The Year of the Fiery or Subdued Dragon? Lunar New Year and Consumers.  Asian consumers, particularly, like to travel during the Lunar New Year due to the long holiday period they get from work. The package tour is a perennial favourite. However, the emphasis on sightseeing is diminishing to give way to shopping time.  Trends in festive snacks come and go, but among those that have stood the test of time are roasted nuts, especially cashews and pistachios (due to the representation of smiley faces) and candies (sweet is synonymous with happiness).  The chart below depicts holiday spending trends in China and Taiwan.

The Power of Multivitamins to Prevent Diseases. Fears of getting sick benefit multivitamin sales in some countries.  See the chart below.

Trade News: Euromonitor’s International’s Top 100 City Destinations Ranking

Euromonitor International’s Top 100 City Destinations Ranking. Euromonitor International is pleased to release its latest Top City Destinations Ranking, covering 100 of the world’s leading and most dynamic cities in terms of international tourist arrivals. After recording a decline in 2009, international arrivals to countries regained growth in 2010, positively impacting results for the top 100 cities, which saw arrivals increase by 7%. Star performers in 2010 were emerging city destinations located in Asia Pacific, thanks to a strong economic environment and growing travel and tourism dynamism. Most European cities lagged behind as a result of the weak economic prospects in the Eurozone, which impacted intra-regional travel.

Top three destinations

In 2010, Hong Kong, Singapore and London were the most popular city destinations worldwide. Hong Kong topped the ranking with almost 20 million arrivals in 2010 and an outstanding 18% increase compared to 2009. The booming economy of Hong Kong coupled with its growing appeal as a travel and tourism destination is drawing more business and leisure travellers each year. In 2010, mainland China remained the largest source market for Hong Kong, accounting for approximately 60% of arrivals.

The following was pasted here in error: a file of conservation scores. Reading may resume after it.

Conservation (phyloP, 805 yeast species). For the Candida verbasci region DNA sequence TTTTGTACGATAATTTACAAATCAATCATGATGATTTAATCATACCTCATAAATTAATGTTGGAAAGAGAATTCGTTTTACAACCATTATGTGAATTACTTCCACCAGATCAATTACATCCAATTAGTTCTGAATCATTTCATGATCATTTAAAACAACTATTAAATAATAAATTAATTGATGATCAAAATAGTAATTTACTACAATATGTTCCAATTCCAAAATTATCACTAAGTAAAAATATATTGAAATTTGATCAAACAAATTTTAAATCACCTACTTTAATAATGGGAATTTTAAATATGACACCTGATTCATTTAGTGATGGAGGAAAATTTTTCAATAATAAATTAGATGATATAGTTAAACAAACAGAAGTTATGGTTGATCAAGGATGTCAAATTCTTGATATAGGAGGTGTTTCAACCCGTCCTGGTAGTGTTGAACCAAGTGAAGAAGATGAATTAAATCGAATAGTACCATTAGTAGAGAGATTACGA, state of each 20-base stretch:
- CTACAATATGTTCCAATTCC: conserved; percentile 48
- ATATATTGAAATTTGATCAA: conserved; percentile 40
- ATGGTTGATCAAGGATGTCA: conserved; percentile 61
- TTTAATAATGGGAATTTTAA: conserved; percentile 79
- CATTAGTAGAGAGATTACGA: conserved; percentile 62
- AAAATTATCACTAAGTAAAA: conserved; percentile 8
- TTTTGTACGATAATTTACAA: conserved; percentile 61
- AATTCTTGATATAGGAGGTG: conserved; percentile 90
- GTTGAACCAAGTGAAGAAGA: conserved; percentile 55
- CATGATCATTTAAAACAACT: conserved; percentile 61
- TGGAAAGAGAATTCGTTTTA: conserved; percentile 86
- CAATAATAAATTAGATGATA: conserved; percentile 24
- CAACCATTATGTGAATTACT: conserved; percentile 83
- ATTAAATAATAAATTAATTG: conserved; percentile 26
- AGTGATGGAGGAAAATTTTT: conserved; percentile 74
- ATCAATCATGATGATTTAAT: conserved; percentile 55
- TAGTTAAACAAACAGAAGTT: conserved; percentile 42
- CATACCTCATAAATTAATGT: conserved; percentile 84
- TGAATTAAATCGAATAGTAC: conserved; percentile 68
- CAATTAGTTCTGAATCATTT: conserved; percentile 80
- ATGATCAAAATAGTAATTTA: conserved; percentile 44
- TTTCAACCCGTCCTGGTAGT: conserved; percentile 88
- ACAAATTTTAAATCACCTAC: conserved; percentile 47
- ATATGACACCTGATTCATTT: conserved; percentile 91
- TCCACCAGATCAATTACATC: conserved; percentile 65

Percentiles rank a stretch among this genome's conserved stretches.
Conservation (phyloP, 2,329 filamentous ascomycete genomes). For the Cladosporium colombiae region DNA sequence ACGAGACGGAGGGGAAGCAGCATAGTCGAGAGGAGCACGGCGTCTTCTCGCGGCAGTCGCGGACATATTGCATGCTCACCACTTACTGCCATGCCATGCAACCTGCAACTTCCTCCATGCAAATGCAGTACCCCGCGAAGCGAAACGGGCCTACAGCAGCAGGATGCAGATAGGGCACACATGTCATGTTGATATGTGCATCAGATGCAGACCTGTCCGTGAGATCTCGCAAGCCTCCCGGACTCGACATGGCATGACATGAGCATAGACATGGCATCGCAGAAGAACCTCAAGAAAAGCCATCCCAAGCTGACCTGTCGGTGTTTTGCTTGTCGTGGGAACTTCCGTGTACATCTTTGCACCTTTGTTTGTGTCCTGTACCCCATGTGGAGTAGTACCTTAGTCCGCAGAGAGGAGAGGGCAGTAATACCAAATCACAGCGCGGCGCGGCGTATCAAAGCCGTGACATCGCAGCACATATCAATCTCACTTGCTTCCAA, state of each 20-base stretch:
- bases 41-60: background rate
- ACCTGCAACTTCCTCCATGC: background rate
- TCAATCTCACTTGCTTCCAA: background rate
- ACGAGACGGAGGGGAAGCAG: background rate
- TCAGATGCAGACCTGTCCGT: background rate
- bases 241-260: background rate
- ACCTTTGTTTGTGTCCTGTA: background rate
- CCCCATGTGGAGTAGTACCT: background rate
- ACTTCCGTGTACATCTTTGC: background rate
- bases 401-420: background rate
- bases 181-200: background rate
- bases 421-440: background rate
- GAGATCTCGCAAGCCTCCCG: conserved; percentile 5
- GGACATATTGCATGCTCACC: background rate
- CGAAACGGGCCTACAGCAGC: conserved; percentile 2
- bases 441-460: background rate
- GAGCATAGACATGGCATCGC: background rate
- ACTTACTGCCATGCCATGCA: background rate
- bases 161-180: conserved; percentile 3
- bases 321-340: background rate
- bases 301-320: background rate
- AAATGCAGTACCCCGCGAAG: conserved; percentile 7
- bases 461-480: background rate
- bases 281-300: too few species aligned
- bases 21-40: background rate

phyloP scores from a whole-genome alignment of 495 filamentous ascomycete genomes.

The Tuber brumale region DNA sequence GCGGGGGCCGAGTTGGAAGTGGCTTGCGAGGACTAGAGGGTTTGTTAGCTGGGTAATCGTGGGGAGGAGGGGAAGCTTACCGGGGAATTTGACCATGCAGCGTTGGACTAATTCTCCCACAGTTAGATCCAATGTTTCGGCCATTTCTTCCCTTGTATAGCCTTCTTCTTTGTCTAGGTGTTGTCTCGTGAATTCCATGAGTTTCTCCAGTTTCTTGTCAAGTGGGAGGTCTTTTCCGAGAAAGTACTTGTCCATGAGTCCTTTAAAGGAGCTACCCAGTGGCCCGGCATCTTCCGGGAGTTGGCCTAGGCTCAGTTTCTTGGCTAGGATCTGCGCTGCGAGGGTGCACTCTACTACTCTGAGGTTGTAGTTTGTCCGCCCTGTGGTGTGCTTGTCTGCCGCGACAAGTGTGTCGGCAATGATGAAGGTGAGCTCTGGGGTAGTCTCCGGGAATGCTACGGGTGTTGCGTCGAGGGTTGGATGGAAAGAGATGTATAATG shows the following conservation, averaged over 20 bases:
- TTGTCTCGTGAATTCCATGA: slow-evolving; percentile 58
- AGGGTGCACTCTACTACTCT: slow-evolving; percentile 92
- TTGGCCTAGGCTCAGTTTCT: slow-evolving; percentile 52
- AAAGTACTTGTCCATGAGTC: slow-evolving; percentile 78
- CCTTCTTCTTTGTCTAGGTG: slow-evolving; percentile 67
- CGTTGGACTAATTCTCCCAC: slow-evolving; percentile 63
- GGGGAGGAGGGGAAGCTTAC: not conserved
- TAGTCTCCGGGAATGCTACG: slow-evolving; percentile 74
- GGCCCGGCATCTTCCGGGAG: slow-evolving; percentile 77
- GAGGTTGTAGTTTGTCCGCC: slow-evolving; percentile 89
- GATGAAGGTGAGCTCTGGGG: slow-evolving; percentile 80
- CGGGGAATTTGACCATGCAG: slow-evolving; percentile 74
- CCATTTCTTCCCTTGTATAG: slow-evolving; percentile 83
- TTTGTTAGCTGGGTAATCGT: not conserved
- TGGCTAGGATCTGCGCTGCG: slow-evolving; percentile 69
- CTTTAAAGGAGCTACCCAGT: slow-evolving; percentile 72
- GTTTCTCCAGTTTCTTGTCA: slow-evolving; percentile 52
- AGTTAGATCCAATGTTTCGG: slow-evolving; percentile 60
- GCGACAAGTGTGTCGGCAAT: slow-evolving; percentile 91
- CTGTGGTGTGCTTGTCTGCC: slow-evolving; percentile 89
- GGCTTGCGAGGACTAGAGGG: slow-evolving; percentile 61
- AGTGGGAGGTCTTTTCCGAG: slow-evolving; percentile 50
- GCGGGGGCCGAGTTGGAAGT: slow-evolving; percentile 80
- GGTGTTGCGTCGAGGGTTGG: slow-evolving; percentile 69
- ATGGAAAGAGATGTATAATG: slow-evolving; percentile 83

Singapore was the second most visited city, attracting 18 million tourists in 2010 – 16% more than in 2009. The Singapore Tourism Board launched a 3-pronged approach – Innovation, Integration and Productivity – in 2010 that focused on luxury travel as well as the further consolidation of MICE, travel accommodation and tourist attractions throughout the city. The opening of new tourist attractions like the Marina Sands Resort Sky Deck, new casinos operated by the Las Vegas Sands Corp and by Malaysian-owned Resorts World Sentosa, new shopping centres like the Orchard Central, the Universal Studios Singapore and the Helix Bridge helped bring international visitors to the city.

London closely followed Hong Kong and Singapore in third position, with 15 million arrivals in 2010. London is by far the most popular city in Europe, benefiting from a wide mix of entertainment options, including historical sites, art galleries and restaurants, which make it highly appealing for all kind of visitors. Nevertheless, the city is under pressure, having recorded a sluggish 3% growth in 2010 in the face of increased competition from other destinations like Hong Kong and New York City.

Trade News from Euormonitor: Turbulent Times for Global Manufacturing

From Euromonitor: Special Report: Turbulent Times for Global Manufacturing. The global manufacturing sector is becoming accustomed to volatile market conditions, a result of wild swings in demand and commodity prices over 2005-2011. Having overcome the global economic downturn of 2008-2009, manufacturing continues to face a number of challenges. While the global shift in production presents strong opportunities for savvy businesses, traditional consumer markets are forcing out manufacturing industries to more cost-effective locations.